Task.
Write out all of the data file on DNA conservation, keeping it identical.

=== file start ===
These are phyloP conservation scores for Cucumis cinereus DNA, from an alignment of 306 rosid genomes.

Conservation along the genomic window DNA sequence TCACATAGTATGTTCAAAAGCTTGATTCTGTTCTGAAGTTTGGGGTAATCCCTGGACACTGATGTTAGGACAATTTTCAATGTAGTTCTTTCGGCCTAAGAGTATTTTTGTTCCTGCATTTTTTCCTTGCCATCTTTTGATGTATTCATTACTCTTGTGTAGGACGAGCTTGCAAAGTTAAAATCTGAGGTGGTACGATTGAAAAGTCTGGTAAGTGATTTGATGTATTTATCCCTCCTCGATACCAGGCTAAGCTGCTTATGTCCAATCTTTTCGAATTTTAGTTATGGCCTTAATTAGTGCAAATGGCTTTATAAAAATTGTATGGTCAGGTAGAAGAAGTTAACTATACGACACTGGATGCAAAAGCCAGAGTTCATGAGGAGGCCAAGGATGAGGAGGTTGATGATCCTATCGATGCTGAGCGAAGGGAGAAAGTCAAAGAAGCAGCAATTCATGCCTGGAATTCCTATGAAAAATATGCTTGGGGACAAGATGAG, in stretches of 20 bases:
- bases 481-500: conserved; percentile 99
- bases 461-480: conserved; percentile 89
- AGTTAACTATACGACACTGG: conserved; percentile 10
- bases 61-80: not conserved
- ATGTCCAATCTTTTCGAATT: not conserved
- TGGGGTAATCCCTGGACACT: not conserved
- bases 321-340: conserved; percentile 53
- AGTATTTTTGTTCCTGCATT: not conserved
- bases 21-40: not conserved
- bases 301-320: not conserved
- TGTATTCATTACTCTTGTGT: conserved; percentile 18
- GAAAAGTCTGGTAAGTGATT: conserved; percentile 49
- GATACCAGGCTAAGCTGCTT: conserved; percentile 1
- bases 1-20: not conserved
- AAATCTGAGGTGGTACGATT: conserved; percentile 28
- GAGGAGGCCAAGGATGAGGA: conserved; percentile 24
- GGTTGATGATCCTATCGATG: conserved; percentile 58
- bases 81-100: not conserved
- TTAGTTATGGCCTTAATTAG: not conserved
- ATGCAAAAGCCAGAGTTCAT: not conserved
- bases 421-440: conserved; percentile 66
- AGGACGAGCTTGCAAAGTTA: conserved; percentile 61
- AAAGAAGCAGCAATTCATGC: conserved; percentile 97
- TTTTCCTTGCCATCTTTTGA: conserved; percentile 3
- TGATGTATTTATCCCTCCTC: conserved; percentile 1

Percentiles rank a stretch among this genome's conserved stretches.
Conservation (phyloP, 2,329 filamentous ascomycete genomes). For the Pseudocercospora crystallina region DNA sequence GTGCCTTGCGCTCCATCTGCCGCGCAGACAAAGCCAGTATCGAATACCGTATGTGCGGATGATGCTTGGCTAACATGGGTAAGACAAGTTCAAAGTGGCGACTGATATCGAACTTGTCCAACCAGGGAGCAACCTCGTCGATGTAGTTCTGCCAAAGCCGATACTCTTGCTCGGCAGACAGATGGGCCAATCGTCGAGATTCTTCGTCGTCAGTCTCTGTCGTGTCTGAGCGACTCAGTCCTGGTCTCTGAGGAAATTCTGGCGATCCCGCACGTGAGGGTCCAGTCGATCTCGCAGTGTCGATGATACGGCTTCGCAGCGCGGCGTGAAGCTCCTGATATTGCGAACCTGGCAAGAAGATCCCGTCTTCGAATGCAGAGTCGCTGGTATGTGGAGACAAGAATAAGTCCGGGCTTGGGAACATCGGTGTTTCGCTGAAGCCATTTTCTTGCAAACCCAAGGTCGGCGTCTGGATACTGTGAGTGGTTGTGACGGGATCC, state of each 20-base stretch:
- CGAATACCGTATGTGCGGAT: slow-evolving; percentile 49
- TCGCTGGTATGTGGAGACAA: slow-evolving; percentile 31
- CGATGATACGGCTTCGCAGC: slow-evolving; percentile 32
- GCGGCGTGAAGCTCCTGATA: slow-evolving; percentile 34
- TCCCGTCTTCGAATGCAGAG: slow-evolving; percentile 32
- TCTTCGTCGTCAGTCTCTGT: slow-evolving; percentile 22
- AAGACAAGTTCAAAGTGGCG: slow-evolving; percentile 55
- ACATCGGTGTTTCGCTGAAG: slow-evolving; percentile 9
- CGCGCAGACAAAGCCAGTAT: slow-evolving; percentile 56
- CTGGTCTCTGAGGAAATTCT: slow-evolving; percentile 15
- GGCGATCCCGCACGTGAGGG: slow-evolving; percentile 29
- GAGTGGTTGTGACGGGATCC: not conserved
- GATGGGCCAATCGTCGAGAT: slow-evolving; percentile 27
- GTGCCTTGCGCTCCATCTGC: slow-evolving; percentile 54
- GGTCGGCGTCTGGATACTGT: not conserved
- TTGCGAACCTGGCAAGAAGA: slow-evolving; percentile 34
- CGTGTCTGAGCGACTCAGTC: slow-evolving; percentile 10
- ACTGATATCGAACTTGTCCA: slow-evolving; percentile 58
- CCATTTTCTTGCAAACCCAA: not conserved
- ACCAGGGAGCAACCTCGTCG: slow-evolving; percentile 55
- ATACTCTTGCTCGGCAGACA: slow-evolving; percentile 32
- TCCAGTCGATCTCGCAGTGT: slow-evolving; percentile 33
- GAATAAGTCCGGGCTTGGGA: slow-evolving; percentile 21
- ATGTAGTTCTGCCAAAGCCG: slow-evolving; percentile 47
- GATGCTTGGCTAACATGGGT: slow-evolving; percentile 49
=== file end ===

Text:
These are phyloP conservation scores for Cucumis cinereus DNA, from an alignment of 306 rosid genomes.

Conservation along the genomic window DNA sequence TCACATAGTATGTTCAAAAGCTTGATTCTGTTCTGAAGTTTGGGGTAATCCCTGGACACTGATGTTAGGACAATTTTCAATGTAGTTCTTTCGGCCTAAGAGTATTTTTGTTCCTGCATTTTTTCCTTGCCATCTTTTGATGTATTCATTACTCTTGTGTAGGACGAGCTTGCAAAGTTAAAATCTGAGGTGGTACGATTGAAAAGTCTGGTAAGTGATTTGATGTATTTATCCCTCCTCGATACCAGGCTAAGCTGCTTATGTCCAATCTTTTCGAATTTTAGTTATGGCCTTAATTAGTGCAAATGGCTTTATAAAAATTGTATGGTCAGGTAGAAGAAGTTAACTATACGACACTGGATGCAAAAGCCAGAGTTCATGAGGAGGCCAAGGATGAGGAGGTTGATGATCCTATCGATGCTGAGCGAAGGGAGAAAGTCAAAGAAGCAGCAATTCATGCCTGGAATTCCTATGAAAAATATGCTTGGGGACAAGATGAG, in stretches of 20 bases:
- bases 481-500: conserved; percentile 99
- bases 461-480: conserved; percentile 89
- AGTTAACTATACGACACTGG: conserved; percentile 10
- bases 61-80: not conserved
- ATGTCCAATCTTTTCGAATT: not conserved
- TGGGGTAATCCCTGGACACT: not conserved
- bases 321-340: conserved; percentile 53
- AGTATTTTTGTTCCTGCATT: not conserved
- bases 21-40: not conserved
- bases 301-320: not conserved
- TGTATTCATTACTCTTGTGT: conserved; percentile 18
- GAAAAGTCTGGTAAGTGATT: conserved; percentile 49
- GATACCAGGCTAAGCTGCTT: conserved; percentile 1
- bases 1-20: not conserved
- AAATCTGAGGTGGTACGATT: conserved; percentile 28
- GAGGAGGCCAAGGATGAGGA: conserved; percentile 24
- GGTTGATGATCCTATCGATG: conserved; percentile 58
- bases 81-100: not conserved
- TTAGTTATGGCCTTAATTAG: not conserved
- ATGCAAAAGCCAGAGTTCAT: not conserved
- bases 421-440: conserved; percentile 66
- AGGACGAGCTTGCAAAGTTA: conserved; percentile 61
- AAAGAAGCAGCAATTCATGC: conserved; percentile 97
- TTTTCCTTGCCATCTTTTGA: conserved; percentile 3
- TGATGTATTTATCCCTCCTC: conserved; percentile 1

Percentiles rank a stretch among this genome's conserved stretches.
Conservation (phyloP, 2,329 filamentous ascomycete genomes). For the Pseudocercospora crystallina region DNA sequence GTGCCTTGCGCTCCATCTGCCGCGCAGACAAAGCCAGTATCGAATACCGTATGTGCGGATGATGCTTGGCTAACATGGGTAAGACAAGTTCAAAGTGGCGACTGATATCGAACTTGTCCAACCAGGGAGCAACCTCGTCGATGTAGTTCTGCCAAAGCCGATACTCTTGCTCGGCAGACAGATGGGCCAATCGTCGAGATTCTTCGTCGTCAGTCTCTGTCGTGTCTGAGCGACTCAGTCCTGGTCTCTGAGGAAATTCTGGCGATCCCGCACGTGAGGGTCCAGTCGATCTCGCAGTGTCGATGATACGGCTTCGCAGCGCGGCGTGAAGCTCCTGATATTGCGAACCTGGCAAGAAGATCCCGTCTTCGAATGCAGAGTCGCTGGTATGTGGAGACAAGAATAAGTCCGGGCTTGGGAACATCGGTGTTTCGCTGAAGCCATTTTCTTGCAAACCCAAGGTCGGCGTCTGGATACTGTGAGTGGTTGTGACGGGATCC, state of each 20-base stretch:
- CGAATACCGTATGTGCGGAT: slow-evolving; percentile 49
- TCGCTGGTATGTGGAGACAA: slow-evolving; percentile 31
- CGATGATACGGCTTCGCAGC: slow-evolving; percentile 32
- GCGGCGTGAAGCTCCTGATA: slow-evolving; percentile 34
- TCCCGTCTTCGAATGCAGAG: slow-evolving; percentile 32
- TCTTCGTCGTCAGTCTCTGT: slow-evolving; percentile 22
- AAGACAAGTTCAAAGTGGCG: slow-evolving; percentile 55
- ACATCGGTGTTTCGCTGAAG: slow-evolving; percentile 9
- CGCGCAGACAAAGCCAGTAT: slow-evolving; percentile 56
- CTGGTCTCTGAGGAAATTCT: slow-evolving; percentile 15
- GGCGATCCCGCACGTGAGGG: slow-evolving; percentile 29
- GAGTGGTTGTGACGGGATCC: not conserved
- GATGGGCCAATCGTCGAGAT: slow-evolving; percentile 27
- GTGCCTTGCGCTCCATCTGC: slow-evolving; percentile 54
- GGTCGGCGTCTGGATACTGT: not conserved
- TTGCGAACCTGGCAAGAAGA: slow-evolving; percentile 34
- CGTGTCTGAGCGACTCAGTC: slow-evolving; percentile 10
- ACTGATATCGAACTTGTCCA: slow-evolving; percentile 58
- CCATTTTCTTGCAAACCCAA: not conserved
- ACCAGGGAGCAACCTCGTCG: slow-evolving; percentile 55
- ATACTCTTGCTCGGCAGACA: slow-evolving; percentile 32
- TCCAGTCGATCTCGCAGTGT: slow-evolving; percentile 33
- GAATAAGTCCGGGCTTGGGA: slow-evolving; percentile 21
- ATGTAGTTCTGCCAAAGCCG: slow-evolving; percentile 47
- GATGCTTGGCTAACATGGGT: slow-evolving; percentile 49